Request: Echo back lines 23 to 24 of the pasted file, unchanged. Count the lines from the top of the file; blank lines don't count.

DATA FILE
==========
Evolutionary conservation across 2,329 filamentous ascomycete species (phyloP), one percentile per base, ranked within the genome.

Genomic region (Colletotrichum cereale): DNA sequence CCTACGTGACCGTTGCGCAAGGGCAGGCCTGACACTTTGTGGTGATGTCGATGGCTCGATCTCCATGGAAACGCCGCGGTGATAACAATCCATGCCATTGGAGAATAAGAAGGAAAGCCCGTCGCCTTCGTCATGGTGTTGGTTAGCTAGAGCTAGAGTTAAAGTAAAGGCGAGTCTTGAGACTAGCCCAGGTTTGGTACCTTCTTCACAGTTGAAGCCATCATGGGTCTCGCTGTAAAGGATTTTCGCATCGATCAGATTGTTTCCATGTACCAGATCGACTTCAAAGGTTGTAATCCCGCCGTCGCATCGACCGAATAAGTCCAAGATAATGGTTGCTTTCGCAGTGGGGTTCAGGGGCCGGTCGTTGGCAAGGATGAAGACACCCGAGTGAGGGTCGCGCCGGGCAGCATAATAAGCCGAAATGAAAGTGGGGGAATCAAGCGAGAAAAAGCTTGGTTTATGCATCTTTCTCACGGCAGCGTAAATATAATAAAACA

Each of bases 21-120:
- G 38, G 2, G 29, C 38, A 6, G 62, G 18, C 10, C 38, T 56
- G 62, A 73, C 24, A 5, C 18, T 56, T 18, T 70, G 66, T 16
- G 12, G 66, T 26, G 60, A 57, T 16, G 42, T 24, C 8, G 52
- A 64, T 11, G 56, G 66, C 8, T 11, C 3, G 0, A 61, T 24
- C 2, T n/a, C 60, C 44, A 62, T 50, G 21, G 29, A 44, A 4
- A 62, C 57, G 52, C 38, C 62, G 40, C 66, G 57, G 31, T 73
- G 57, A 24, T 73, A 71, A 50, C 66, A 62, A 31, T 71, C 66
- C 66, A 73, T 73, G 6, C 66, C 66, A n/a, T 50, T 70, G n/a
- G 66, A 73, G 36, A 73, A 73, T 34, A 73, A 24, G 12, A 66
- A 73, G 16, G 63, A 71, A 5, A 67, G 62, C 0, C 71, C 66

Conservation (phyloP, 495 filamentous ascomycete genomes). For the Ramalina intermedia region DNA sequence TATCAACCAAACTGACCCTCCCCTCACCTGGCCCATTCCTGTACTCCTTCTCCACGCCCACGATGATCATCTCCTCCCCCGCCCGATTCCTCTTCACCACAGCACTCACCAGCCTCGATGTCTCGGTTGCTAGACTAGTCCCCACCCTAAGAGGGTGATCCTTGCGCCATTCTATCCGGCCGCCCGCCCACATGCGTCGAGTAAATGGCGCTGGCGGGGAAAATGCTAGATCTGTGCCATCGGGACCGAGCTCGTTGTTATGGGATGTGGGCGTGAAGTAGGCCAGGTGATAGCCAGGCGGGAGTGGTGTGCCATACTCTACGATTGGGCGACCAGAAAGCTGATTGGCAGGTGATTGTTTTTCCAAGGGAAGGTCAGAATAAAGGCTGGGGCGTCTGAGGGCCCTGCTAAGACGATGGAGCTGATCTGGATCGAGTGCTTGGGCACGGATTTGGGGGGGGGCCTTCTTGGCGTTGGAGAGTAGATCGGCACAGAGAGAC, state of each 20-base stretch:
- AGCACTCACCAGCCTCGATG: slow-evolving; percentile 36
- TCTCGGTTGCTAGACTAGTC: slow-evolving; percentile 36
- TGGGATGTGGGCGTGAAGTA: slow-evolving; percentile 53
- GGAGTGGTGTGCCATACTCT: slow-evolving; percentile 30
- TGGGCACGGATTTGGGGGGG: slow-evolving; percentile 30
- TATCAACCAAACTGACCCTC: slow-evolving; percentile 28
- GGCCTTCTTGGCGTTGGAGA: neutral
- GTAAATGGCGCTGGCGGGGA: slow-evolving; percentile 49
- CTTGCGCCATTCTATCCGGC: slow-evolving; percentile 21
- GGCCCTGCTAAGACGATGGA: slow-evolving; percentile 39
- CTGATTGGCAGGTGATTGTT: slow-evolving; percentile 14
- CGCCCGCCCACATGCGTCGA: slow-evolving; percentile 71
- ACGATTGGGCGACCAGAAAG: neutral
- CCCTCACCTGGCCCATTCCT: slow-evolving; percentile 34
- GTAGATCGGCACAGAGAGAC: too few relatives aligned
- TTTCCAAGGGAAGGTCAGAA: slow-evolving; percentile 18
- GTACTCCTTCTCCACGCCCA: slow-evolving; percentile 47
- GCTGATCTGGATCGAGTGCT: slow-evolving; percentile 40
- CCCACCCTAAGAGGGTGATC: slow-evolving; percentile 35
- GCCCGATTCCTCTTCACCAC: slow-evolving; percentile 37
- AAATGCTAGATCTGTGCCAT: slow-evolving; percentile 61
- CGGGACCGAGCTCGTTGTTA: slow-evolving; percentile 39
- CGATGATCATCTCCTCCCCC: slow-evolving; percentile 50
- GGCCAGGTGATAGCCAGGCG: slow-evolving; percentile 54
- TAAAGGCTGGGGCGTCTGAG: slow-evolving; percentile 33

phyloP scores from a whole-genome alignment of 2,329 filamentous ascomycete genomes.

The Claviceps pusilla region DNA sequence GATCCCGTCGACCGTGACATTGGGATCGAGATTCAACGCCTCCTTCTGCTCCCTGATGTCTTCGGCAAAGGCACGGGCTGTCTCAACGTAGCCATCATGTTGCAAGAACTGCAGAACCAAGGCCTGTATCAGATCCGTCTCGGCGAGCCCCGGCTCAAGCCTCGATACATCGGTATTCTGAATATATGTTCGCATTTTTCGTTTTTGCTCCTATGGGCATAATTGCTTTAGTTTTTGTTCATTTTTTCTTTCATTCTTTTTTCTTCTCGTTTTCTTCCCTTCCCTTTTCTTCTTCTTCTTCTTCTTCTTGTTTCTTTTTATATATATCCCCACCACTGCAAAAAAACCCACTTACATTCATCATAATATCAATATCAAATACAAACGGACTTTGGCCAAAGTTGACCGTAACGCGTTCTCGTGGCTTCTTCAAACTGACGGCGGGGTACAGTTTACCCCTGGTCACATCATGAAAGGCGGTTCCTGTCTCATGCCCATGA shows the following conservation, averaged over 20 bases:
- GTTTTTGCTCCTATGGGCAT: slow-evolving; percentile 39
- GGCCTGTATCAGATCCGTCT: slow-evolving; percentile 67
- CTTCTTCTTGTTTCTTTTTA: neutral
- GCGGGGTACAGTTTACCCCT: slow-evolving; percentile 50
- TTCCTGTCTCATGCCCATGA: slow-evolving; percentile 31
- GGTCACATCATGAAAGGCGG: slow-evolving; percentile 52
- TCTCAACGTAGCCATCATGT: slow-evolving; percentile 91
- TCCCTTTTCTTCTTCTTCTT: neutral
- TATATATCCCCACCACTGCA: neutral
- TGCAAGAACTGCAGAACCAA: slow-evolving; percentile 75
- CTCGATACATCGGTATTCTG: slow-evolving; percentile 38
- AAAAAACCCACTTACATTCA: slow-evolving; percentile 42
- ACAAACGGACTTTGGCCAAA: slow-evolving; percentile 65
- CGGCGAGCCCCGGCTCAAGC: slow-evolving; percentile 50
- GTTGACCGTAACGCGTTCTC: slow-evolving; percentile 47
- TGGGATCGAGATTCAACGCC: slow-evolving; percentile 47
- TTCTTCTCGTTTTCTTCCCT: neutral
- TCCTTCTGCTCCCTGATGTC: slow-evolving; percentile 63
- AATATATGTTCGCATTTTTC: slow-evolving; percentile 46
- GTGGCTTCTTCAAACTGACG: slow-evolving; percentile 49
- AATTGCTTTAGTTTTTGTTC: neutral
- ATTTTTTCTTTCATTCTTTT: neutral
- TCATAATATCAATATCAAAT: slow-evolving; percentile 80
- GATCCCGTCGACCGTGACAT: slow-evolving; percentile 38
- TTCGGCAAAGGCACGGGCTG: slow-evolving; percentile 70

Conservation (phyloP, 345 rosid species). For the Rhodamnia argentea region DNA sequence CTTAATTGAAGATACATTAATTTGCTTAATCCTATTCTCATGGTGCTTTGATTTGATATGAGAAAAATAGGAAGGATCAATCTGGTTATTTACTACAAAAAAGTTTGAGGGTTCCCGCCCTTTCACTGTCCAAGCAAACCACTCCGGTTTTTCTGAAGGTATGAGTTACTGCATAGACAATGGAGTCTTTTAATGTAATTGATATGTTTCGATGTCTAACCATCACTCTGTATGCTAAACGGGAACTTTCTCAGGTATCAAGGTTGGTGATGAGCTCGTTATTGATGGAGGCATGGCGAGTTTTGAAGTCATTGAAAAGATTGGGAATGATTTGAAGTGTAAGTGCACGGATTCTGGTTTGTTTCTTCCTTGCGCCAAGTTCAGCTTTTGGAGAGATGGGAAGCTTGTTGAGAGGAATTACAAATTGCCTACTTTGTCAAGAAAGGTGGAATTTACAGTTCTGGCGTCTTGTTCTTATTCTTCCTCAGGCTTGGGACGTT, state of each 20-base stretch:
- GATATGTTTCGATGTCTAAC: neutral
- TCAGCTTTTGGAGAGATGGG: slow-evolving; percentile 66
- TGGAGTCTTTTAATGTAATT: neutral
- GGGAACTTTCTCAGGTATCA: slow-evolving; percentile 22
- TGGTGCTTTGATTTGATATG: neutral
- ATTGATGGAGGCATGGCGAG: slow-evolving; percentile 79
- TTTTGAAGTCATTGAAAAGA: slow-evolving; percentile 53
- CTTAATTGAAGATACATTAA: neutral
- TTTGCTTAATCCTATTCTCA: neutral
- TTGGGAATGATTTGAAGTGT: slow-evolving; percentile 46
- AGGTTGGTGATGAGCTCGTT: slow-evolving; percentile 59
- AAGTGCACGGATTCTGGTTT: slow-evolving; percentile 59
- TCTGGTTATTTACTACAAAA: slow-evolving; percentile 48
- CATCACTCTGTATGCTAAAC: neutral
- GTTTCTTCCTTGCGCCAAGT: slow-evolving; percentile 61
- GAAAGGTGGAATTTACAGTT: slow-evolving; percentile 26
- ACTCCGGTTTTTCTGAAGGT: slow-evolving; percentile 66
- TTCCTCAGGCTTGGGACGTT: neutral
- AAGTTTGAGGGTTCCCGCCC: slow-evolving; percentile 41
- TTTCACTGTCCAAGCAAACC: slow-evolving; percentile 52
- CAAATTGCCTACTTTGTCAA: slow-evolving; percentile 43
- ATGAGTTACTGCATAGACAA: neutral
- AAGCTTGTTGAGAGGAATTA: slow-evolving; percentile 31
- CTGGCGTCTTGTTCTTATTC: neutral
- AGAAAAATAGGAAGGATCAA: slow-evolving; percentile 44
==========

- CTTGCGCCATTCTATCCGGC: slow-evolving; percentile 21
- GGCCCTGCTAAGACGATGGA: slow-evolving; percentile 39